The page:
The Mortgage Bankers Association today increased its forecast for this year’s total mortgage originations by a whopping $500 billion, and the group’s economists now believe 2004 will post yet another record in home purchase originations.
MBA Chief Economist Doug Duncan now expects total loan originations to hit $2.5 trillion this year, up from his previous forecast of $2 trillion, due to low interest rates. His forecast expects $1.4 trillion in purchase-money originations this year, an increase compared with $1.3 trillion last year.
Long-term interest rates on home loans this month hit their lowest point since last summer. The 30-year fixed-rate average fell to 5.07 percent on Friday, and the 15-year fixed-rate rose slightly to 4.39 percent. The 1-year adjustable sank to just 2.93 percent.
Mortgage refinancings have rebounded due to the decline in interest rates. Refi activity eased up in the fourth quarter of 2003 after mortgage rates increased steadily from a low point of 4.9 percent on the 30-year mortgage in July 2003.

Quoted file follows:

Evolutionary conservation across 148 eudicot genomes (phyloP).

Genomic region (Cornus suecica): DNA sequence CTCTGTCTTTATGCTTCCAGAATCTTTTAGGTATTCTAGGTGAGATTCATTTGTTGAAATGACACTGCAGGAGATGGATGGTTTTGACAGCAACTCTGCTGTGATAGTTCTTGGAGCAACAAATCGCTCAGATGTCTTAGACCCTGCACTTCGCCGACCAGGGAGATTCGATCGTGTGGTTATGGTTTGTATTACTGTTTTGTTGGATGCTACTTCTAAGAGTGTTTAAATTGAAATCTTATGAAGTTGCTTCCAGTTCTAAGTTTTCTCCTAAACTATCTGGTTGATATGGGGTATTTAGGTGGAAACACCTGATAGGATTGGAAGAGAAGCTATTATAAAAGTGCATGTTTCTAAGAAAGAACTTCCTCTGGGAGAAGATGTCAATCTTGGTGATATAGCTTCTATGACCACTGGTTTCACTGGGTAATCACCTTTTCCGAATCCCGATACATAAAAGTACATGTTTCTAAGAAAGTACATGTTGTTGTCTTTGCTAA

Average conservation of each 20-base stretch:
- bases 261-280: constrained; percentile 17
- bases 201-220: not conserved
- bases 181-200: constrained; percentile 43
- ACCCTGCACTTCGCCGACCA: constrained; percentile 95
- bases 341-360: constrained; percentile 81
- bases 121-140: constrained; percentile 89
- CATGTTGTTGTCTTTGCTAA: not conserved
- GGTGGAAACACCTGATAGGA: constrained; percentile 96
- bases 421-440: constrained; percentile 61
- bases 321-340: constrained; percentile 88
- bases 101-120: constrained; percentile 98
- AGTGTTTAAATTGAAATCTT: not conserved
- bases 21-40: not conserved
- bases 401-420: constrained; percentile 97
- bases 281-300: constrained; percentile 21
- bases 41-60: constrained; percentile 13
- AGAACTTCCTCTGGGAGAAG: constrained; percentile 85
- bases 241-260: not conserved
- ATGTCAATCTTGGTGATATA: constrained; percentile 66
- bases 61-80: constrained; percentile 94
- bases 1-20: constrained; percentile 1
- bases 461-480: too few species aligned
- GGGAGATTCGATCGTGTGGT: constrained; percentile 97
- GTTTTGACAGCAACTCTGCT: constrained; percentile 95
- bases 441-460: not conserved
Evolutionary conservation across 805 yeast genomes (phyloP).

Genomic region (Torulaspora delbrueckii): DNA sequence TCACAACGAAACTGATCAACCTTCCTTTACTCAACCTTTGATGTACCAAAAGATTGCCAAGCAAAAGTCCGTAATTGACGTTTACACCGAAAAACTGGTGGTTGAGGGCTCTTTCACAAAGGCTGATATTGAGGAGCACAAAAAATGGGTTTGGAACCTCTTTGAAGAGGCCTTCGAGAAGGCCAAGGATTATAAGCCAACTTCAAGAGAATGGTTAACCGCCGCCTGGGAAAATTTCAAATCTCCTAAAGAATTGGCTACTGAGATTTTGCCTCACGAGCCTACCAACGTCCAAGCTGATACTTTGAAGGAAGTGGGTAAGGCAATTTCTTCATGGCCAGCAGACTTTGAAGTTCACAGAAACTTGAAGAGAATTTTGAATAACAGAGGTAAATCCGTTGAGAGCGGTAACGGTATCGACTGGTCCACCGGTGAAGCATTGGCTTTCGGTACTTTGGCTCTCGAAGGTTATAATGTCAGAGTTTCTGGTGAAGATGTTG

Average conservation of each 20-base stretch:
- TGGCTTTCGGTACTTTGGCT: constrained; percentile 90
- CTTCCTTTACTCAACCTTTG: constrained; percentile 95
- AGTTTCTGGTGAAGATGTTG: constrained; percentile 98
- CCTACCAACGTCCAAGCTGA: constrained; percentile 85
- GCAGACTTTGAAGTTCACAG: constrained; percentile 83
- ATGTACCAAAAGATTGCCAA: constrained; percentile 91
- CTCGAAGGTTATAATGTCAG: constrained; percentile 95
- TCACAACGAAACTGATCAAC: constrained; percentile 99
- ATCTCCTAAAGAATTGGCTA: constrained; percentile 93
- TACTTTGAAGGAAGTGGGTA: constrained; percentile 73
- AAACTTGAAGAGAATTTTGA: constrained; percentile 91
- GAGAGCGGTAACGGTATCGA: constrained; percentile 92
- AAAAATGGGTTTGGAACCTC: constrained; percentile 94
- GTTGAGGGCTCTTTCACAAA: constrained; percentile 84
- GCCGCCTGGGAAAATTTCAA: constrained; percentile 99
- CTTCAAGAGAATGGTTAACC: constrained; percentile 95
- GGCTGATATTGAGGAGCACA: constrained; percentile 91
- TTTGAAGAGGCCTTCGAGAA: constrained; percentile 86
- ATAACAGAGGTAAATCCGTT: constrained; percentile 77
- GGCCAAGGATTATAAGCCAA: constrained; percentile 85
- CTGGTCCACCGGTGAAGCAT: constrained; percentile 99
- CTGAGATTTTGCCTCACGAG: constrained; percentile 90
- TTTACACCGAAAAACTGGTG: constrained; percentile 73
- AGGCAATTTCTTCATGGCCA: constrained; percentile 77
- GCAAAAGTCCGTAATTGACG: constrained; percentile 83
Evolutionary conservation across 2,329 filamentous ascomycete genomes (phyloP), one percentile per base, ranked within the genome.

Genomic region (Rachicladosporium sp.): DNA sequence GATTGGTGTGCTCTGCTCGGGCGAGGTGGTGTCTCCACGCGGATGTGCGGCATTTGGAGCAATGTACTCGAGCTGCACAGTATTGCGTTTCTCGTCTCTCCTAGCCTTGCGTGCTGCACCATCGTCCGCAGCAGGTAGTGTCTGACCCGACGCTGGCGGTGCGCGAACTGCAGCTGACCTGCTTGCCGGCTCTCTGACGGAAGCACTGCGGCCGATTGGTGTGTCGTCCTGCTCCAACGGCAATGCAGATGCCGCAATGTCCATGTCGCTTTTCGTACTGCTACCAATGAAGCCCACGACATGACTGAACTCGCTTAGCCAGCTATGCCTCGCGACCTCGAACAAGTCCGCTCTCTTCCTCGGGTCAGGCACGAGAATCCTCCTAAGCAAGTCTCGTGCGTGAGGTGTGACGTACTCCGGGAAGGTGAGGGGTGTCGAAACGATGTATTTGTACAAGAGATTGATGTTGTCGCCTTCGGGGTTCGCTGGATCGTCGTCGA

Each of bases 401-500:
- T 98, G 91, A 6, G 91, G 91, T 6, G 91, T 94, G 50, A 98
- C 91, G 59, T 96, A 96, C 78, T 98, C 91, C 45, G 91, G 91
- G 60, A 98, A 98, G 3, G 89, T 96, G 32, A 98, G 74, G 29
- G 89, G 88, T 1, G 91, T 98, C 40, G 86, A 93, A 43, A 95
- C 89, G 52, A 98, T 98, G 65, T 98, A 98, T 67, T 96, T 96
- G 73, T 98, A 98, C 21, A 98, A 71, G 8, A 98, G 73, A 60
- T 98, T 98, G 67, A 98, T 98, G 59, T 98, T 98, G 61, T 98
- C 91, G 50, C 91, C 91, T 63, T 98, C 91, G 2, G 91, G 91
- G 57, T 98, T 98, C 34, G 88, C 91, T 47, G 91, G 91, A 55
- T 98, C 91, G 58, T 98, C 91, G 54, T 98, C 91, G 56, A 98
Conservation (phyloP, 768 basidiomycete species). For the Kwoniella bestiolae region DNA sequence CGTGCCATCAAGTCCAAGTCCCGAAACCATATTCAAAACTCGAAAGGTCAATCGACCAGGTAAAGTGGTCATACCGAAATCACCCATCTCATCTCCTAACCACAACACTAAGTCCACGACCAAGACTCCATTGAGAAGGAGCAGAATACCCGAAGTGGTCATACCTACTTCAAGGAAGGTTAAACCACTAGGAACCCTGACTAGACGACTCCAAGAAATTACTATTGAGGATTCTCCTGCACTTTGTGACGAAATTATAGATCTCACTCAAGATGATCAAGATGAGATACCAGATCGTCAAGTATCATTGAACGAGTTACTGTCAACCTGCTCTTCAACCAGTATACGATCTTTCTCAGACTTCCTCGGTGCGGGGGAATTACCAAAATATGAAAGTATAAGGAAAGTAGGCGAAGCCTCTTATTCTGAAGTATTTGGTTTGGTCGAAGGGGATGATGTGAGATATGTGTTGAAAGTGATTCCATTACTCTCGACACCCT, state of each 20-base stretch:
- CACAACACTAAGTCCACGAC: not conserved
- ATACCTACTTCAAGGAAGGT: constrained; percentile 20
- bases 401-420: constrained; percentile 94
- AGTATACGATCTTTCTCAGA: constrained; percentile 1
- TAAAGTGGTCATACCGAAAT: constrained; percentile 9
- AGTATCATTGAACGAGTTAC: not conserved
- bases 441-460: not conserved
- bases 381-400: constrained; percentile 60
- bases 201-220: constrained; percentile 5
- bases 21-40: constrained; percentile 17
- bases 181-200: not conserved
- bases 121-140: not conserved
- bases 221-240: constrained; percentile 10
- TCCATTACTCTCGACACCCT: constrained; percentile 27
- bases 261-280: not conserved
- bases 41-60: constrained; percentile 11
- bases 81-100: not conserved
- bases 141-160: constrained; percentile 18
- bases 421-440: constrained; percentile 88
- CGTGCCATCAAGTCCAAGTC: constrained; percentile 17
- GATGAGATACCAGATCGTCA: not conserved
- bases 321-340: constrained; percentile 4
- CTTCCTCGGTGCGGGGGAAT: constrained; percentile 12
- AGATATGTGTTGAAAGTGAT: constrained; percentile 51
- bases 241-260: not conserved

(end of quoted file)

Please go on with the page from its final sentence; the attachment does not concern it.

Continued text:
“Despite the strong pace of the economic recovery, interest rates have remained low for a variety of reasons. Some borrowers are responding to these rates by purchasing homes and others are making up for missed opportunities to refinance,” Duncan said.
Refinancings will account for 46 percent or $1.1 trillion in originations in 2004, up from the previous forecast of $700 billion. Refis accounted for 66 percent of total originations in 2003 and 62 percent in 2002.
Today’s revision was at least the second time the MBA revised its 2004 forecast upward. The association’s forecast in August 2003 predicted a much bleaker outlook for lenders this year. At that time, MBA expected only $1.5 trillion in total home loan originations in 2004 due to a dramatic slowdown in refinance activity.
The association now expects the 10-year Treasury rate will average only 3.9 percent during the second quarter and 4.1 percent in the third quarter, with correspondingly low mortgage rates. Rates on the average 30-year fixed mortgage are expected to be 5.4 percent in the second quarter, then increase slowly.
Rates have remained low despite because productivity gains and the effect of imports have held down inflation, according to Duncan. Higher corporate profits have held down the need to fund new business expansion through debt.
“Perhaps most importantly, the recovery in jobs has not been strong enough to drive up rates. Jobs growth has not been strong enough for the Fed to begin raising short-term interest rates at any time soon,” Duncan said.
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